Texas Instruments has been forced to make two major pivots over the last three years, and both of these changes are part of the wireless segment.
First, as baseband products became more of a commodity and Nokia decided to multisource them, Texas Instruments took a large hit, and decided to completely exit that business. It began focusing on analog, embedded, and OMAP applications processors. But, OMAP applications processors ran into strong headwinds as well. The company secured some strong design wins, such as in the Kindle Fire, but fell short elsewhere. Specifically, Samsung (the second largest semiconductor producer after Intel) and Apple are going with in-house processor designs for their products, and Qualcomm has been a stronger competitor than Texas Instruments in the remaining tablet and smartphone market. Therefore, Texas Instruments has decided to reduce its wireless segment and avoid competing with the OMAP processor space in the highly competitive smartphone and tablet markets. Instead, the OMAP processors will likely find a smaller, more profitable home in products with longer product lifecycles.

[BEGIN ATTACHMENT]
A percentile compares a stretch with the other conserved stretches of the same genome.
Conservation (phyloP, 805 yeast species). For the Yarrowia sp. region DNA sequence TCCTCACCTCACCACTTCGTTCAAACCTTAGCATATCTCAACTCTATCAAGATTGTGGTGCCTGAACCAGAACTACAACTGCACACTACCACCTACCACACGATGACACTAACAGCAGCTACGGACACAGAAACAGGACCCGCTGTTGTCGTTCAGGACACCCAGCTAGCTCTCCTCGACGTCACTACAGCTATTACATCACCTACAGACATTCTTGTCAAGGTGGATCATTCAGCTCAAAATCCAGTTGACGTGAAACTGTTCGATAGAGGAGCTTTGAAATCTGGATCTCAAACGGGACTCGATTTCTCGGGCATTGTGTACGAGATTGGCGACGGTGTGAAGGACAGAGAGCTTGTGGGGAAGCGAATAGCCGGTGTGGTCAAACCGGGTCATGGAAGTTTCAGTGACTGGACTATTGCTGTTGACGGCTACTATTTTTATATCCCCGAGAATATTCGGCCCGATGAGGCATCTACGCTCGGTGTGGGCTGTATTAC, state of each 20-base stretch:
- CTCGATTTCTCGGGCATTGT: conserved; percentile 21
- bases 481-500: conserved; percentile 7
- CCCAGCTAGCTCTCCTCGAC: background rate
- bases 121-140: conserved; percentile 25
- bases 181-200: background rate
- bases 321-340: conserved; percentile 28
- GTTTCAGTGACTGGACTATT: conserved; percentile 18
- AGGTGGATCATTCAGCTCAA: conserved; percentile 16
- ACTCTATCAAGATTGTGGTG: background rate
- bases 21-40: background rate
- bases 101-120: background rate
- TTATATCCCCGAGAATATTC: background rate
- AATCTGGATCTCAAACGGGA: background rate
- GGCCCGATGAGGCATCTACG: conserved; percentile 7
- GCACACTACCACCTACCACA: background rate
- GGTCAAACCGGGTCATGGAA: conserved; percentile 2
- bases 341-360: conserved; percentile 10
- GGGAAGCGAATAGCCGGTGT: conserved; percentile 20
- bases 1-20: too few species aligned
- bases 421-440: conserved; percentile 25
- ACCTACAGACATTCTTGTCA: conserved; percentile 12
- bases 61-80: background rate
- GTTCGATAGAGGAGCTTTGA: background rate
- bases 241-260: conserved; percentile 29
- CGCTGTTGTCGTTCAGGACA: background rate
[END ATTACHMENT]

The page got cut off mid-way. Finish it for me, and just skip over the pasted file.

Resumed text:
As Texas Instruments has been facing these headwinds in the wireless business, the other areas have remained strong. The analog and embedded segments produce strong margins with significant shares of these highly fractured markets. Whereas the wireless segment has/had lower numbers of large customers, where a design win was critical, the analog and embedded segments have a much larger base of customers where no individual customer has a material impact on Texas Instruments.